To question the benefits of a fundamental approach to the study of history, is to essentially pose a question of insight and certainty. It is not merely about a holistic view, but more about if a holistic view is even possible within history. Is it possible to encapsulate the whole of eternity into a defining moment and still remain tangibly accurate? Is the macro and micro interrelated and interchangeable? And most of all, what kind of answers does a big approach provide that are beneficial? Would it, possibly, solve the nature of the human phenomenon? Can the way history is viewed contribute towards a Utopian world?
A young boy gets out of bed in the morning still hungry from the night before. There wasn’t any food in the house because Daddy has been out of work for almost a year and they don’t have money to buy the basic needs. A few days ago he witnessed strangers coming into the house and taking the furniture because Mom and Dad couldn’t pay the balance on a loan. He gets dressed for school by putting on clothes that are two sizes too big for him. Today is PE and he is supposed to have gym shoes but the only shoes he has are oversized “clod hopper” boots Mom picked up somewhere for free. He knows he will be teased by his classmates for his dress and derided by his PE teacher for his boots. He is hoping there is at least some cornmeal to make mush for breakfast because he is really hungry. There isn’t. He needs speech therapy because he stutters so badly sometimes his parents cannot understand him. Teachers get frustrated with his speech and ignore his questions. Where is the money to come from? Mom and Dad can’t buy enough food for him and the other five children much less luxuries such as doctors, dentists and speech therapists. He goes to school hungry, feet hurting, and dreading interaction with his schoolmates and teachers. He only goes to school because he is forced. The highlight of his day is lunch because he is a lunch room worker and his lunch is free.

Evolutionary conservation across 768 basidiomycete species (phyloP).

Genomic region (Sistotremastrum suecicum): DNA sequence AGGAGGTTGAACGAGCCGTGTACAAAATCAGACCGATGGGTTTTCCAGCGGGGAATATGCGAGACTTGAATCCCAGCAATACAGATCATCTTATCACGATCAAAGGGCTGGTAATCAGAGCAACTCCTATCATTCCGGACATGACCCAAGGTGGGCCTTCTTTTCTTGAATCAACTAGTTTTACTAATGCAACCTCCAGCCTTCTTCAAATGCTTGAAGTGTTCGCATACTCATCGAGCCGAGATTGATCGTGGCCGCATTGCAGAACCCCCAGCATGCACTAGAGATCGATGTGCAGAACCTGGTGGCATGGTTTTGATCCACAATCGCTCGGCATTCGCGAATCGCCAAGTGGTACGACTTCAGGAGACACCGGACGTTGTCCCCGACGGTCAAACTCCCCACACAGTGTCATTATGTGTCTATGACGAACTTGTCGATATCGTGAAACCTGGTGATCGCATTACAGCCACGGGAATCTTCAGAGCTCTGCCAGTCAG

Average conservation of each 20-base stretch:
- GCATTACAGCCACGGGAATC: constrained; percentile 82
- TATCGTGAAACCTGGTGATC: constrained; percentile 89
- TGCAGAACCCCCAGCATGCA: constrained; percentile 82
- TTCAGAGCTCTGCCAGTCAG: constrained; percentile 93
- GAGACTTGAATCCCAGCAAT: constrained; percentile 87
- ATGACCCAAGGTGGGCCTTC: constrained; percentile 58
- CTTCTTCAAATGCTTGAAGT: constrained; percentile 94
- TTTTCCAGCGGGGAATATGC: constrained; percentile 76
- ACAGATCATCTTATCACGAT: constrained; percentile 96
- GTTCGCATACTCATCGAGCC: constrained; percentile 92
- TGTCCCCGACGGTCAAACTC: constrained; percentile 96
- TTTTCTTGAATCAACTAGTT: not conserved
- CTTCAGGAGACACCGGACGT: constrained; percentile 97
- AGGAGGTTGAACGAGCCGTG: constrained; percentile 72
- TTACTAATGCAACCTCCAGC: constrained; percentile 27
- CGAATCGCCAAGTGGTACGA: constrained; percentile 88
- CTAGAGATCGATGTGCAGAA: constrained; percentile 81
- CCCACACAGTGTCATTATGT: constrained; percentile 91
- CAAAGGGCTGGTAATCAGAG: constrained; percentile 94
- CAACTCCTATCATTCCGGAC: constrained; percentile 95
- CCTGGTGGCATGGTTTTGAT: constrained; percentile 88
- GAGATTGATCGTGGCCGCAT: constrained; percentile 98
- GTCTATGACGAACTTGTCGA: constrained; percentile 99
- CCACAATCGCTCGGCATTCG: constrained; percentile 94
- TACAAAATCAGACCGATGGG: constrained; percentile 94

The United States and Malaysia trade many products since the 1960s. The US exported to Malaysia 93,000 dollars in soybeans, 108,184 dollars in dairy products and eggs, 525,602 dollars in steelmaking materials, 163,461 dollars in plastic materials, 131,230 dollars in organic chemicals, 245, 501 dollars in generators and accessories, and 111,964 dollars in medicinal equipment. Malaysia imports electronics, machinery, petroleum products, plastics, vehicles, iron and steel and iron and steel products, and chemicals. Malaysia was the United States' 21st largest goods export market in 2008. U.S. goods exports to Malaysia in 2008 were $12.9 billion. U.S. goods and services trade with Malaysia totaled $48 billion in 2007. Exports totaled $14 billion. Imports totaled $34 billion. The U.S. goods and services trade deficit with Malaysia was $20 billion in 2007. Malaysia was the United States' 15th largest supplier of goods imports in 2008. The U.S. goods trade deficit with Malaysia was $17.8 billion in 2008. The U.S. goods trade deficit with Malaysia accounted for 2.2% of the overall U.S. goods trade deficit in 2008.
Introduction Diabetes has almost become an epidemic in today's world. Diabetes is a disorder that affects the way your body uses food for energy. Whatever sugar we take is generally broken down into simple sugar called 'glucose' in our body.